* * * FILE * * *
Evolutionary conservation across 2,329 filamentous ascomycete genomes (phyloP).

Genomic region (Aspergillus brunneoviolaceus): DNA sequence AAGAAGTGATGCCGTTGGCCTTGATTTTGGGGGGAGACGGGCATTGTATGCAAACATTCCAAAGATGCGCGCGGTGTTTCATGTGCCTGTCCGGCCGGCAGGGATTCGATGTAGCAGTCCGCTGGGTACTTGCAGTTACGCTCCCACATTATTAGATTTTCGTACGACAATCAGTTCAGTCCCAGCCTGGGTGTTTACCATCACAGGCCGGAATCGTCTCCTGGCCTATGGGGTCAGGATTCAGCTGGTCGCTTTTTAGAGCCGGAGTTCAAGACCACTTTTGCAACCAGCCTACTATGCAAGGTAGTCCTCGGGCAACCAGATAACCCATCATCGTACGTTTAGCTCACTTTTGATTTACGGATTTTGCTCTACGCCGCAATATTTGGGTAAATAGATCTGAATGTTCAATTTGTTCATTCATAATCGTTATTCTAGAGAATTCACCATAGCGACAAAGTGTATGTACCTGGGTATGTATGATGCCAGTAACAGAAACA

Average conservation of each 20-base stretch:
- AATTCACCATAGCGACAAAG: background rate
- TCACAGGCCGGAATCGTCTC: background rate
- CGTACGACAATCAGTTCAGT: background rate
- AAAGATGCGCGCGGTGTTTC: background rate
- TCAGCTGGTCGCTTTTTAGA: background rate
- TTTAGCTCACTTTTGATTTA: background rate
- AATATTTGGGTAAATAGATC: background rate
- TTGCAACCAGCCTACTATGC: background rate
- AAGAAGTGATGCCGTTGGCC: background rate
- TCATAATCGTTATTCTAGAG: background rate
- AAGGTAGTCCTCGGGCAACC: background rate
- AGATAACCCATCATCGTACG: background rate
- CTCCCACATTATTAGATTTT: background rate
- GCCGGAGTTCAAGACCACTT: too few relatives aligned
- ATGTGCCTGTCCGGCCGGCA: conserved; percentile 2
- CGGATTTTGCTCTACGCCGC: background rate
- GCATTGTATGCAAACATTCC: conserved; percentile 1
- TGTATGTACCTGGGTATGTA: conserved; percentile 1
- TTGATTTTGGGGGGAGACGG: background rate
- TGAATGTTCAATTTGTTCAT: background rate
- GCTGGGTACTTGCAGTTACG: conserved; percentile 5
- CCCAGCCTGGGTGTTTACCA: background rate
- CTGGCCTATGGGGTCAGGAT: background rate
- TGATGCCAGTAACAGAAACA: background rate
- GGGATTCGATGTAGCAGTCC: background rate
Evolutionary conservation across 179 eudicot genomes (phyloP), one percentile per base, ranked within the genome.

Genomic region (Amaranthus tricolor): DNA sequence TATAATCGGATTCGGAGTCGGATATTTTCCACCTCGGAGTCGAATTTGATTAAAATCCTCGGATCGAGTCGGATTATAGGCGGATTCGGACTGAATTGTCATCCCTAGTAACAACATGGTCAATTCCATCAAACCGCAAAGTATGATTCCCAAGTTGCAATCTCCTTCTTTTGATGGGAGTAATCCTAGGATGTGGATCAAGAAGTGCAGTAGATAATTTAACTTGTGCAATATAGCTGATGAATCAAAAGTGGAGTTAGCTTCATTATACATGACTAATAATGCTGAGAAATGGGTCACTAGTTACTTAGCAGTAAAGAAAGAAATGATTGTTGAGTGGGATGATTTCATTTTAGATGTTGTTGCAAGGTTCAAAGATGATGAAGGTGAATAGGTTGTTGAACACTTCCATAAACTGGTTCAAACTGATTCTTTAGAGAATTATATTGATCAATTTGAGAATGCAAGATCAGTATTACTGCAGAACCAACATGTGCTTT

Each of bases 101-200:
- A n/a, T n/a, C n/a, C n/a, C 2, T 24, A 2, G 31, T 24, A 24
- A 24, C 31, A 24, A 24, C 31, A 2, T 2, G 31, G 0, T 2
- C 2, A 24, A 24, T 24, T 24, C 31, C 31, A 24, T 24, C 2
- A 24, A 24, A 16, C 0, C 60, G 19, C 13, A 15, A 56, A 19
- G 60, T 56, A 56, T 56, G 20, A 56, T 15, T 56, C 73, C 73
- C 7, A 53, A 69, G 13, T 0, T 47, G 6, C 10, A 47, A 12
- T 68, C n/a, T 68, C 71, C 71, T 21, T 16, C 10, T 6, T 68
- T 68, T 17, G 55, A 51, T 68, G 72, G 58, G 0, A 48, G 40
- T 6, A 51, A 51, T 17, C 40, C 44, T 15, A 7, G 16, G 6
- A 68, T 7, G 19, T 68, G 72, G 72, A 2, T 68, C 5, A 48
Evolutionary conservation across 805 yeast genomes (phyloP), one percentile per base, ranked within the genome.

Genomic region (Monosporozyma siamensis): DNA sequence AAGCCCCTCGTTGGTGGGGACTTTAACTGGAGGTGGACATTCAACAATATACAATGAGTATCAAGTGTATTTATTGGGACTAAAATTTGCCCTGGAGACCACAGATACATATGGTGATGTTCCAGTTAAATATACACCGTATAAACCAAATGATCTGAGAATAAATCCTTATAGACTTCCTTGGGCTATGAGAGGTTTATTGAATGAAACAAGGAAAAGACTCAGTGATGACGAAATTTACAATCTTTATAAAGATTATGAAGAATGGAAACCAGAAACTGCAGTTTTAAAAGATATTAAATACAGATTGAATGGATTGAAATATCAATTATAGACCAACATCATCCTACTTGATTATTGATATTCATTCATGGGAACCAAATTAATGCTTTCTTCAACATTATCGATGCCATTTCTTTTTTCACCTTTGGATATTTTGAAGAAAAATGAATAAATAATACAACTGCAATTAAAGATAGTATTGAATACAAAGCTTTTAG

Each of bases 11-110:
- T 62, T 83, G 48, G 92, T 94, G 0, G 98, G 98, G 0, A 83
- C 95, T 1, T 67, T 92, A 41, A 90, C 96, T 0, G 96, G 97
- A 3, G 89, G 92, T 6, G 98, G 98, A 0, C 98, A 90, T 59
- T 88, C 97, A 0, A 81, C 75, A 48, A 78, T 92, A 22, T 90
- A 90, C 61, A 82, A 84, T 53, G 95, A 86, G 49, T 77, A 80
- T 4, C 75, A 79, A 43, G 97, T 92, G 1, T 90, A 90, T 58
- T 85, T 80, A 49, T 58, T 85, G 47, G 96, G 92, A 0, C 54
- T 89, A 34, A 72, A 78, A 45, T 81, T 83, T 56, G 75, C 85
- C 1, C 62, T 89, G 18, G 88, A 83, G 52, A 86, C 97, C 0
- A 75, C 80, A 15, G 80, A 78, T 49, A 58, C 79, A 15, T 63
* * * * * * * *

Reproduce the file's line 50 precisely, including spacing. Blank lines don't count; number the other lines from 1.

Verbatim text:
- T 4, C 75, A 79, A 43, G 97, T 92, G 1, T 90, A 90, T 58